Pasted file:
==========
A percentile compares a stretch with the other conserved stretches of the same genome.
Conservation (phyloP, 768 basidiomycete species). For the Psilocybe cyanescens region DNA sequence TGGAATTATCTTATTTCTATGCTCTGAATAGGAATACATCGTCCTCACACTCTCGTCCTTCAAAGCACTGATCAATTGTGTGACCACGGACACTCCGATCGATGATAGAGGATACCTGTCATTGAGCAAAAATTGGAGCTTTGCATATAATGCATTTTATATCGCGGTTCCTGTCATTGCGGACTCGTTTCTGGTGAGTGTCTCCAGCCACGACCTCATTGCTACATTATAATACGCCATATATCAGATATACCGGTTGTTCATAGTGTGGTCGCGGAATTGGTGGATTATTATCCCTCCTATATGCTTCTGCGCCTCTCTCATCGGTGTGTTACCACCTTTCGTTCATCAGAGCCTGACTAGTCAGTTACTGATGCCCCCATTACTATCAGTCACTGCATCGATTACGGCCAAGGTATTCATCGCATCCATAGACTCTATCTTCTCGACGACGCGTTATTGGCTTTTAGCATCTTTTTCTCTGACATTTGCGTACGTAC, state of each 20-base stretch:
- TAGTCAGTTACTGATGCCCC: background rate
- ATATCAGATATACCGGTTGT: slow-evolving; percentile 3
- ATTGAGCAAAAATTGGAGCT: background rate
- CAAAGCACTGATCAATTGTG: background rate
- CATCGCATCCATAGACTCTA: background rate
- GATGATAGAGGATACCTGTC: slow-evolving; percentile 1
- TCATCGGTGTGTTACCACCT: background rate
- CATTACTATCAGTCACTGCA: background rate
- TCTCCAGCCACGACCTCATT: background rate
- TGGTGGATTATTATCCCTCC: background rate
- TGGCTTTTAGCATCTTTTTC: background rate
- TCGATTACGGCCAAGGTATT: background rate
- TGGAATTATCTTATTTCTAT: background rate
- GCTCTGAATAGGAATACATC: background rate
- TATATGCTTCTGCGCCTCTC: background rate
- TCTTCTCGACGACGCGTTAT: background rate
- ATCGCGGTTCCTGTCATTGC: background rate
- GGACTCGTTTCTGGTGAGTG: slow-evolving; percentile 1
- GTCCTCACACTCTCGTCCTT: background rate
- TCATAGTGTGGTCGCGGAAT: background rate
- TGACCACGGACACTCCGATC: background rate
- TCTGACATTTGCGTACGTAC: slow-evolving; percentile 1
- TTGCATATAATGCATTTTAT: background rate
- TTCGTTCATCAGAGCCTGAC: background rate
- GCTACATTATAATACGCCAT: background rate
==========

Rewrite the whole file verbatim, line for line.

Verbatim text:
A percentile compares a stretch with the other conserved stretches of the same genome.
Conservation (phyloP, 768 basidiomycete species). For the Psilocybe cyanescens region DNA sequence TGGAATTATCTTATTTCTATGCTCTGAATAGGAATACATCGTCCTCACACTCTCGTCCTTCAAAGCACTGATCAATTGTGTGACCACGGACACTCCGATCGATGATAGAGGATACCTGTCATTGAGCAAAAATTGGAGCTTTGCATATAATGCATTTTATATCGCGGTTCCTGTCATTGCGGACTCGTTTCTGGTGAGTGTCTCCAGCCACGACCTCATTGCTACATTATAATACGCCATATATCAGATATACCGGTTGTTCATAGTGTGGTCGCGGAATTGGTGGATTATTATCCCTCCTATATGCTTCTGCGCCTCTCTCATCGGTGTGTTACCACCTTTCGTTCATCAGAGCCTGACTAGTCAGTTACTGATGCCCCCATTACTATCAGTCACTGCATCGATTACGGCCAAGGTATTCATCGCATCCATAGACTCTATCTTCTCGACGACGCGTTATTGGCTTTTAGCATCTTTTTCTCTGACATTTGCGTACGTAC, state of each 20-base stretch:
- TAGTCAGTTACTGATGCCCC: background rate
- ATATCAGATATACCGGTTGT: slow-evolving; percentile 3
- ATTGAGCAAAAATTGGAGCT: background rate
- CAAAGCACTGATCAATTGTG: background rate
- CATCGCATCCATAGACTCTA: background rate
- GATGATAGAGGATACCTGTC: slow-evolving; percentile 1
- TCATCGGTGTGTTACCACCT: background rate
- CATTACTATCAGTCACTGCA: background rate
- TCTCCAGCCACGACCTCATT: background rate
- TGGTGGATTATTATCCCTCC: background rate
- TGGCTTTTAGCATCTTTTTC: background rate
- TCGATTACGGCCAAGGTATT: background rate
- TGGAATTATCTTATTTCTAT: background rate
- GCTCTGAATAGGAATACATC: background rate
- TATATGCTTCTGCGCCTCTC: background rate
- TCTTCTCGACGACGCGTTAT: background rate
- ATCGCGGTTCCTGTCATTGC: background rate
- GGACTCGTTTCTGGTGAGTG: slow-evolving; percentile 1
- GTCCTCACACTCTCGTCCTT: background rate
- TCATAGTGTGGTCGCGGAAT: background rate
- TGACCACGGACACTCCGATC: background rate
- TCTGACATTTGCGTACGTAC: slow-evolving; percentile 1
- TTGCATATAATGCATTTTAT: background rate
- TTCGTTCATCAGAGCCTGAC: background rate
- GCTACATTATAATACGCCAT: background rate